WHO is studying reports of cases of Corona return to recoverers


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South Korean lab to test Corona (event)

The World Health Organization (WHO) said on Saturday that it is studying reports that some COVID-19 patients have had positive results again after they were negative and were about to leave the hospital.

On Friday, South Korean officials said that 91 patients who were believed to have recovered from the emerging coronavirus had tested positive again. Jeong Eun Kyung, director of the Korean Centers for Disease Control and Prevention, told a press conference that the virus may have been "active again" but the infection has not spread to patients again.

In response to a question from Reuters about the report, the World Health Organization said in a brief statement: "We are aware of these reports that individuals have proven negative in COVID-19 ... The results of their examinations were positive again after a few days."

"We are in close contact with our clinical experts and are working hard to obtain more information about these individual cases. It is important to ensure that, when test samples are collected from suspected patients, the procedures are followed correctly," she said.

"Since COVID-19 is a new disease, we need more epidemiological data to draw any conclusions about how the virus is spreading," the organization added.

Relapse of the principle of immunity

Yesterday, South Korean officials stated that 91 patients who were believed to have recovered from the Coronavirus had tested positive again. The number of cases of this type increased in South Korea, where on Monday there were only 51 patients who were infected with the virus.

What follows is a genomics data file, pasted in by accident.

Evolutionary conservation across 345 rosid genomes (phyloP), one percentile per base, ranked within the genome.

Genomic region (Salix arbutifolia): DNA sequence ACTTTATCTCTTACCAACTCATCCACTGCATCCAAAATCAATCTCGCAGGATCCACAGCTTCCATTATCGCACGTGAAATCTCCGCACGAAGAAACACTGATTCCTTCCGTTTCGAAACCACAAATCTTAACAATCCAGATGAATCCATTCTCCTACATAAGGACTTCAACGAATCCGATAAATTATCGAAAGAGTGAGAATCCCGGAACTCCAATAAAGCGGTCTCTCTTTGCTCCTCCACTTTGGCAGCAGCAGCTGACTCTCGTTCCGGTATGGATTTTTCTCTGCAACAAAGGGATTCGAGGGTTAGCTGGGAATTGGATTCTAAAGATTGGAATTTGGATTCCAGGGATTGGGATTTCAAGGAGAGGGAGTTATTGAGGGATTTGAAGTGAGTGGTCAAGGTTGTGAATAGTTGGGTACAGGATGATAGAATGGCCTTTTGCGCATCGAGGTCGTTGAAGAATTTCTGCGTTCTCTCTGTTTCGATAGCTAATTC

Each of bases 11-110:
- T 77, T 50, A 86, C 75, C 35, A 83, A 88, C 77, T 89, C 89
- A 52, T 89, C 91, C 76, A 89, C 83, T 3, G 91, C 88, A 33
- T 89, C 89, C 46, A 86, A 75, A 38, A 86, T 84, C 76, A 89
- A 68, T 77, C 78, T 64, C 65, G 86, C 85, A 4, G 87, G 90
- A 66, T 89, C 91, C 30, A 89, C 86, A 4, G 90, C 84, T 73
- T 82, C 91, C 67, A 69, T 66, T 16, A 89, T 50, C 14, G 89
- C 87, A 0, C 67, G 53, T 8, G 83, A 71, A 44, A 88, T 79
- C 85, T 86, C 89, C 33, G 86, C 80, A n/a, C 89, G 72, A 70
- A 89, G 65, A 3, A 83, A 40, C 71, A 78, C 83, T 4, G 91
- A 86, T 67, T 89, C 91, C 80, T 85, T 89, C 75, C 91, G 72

South Korean health officials said it was not yet clear what caused the trend, while tests and analyzes were still underway.

The possibility of re-infection is a concern of the world, as many countries hope that those who have become infected will develop immunity that will prevent the epidemic from reappearing.

Nearly 7,000 South Koreans have been cured of the virus caused by COVID-19.

Possible explanations

Kim Woo jo, a professor of infectious diseases at Guru Hospital at the University of Korea, said the number will increase and that the number 91 is just the beginning now. He considered that it is likely that there will be a "relapse" of patients without exposure to infection again.

For his part, other experts said that the results of the wrong tests may also be responsible for these cases, as they pointed out that the remnants of the virus can remain in the bodies of patients, but they are not contagious or dangerous to the patient or others.

"There are different interpretations and many variations," he said, adding that "the government must take action on each of these variables."

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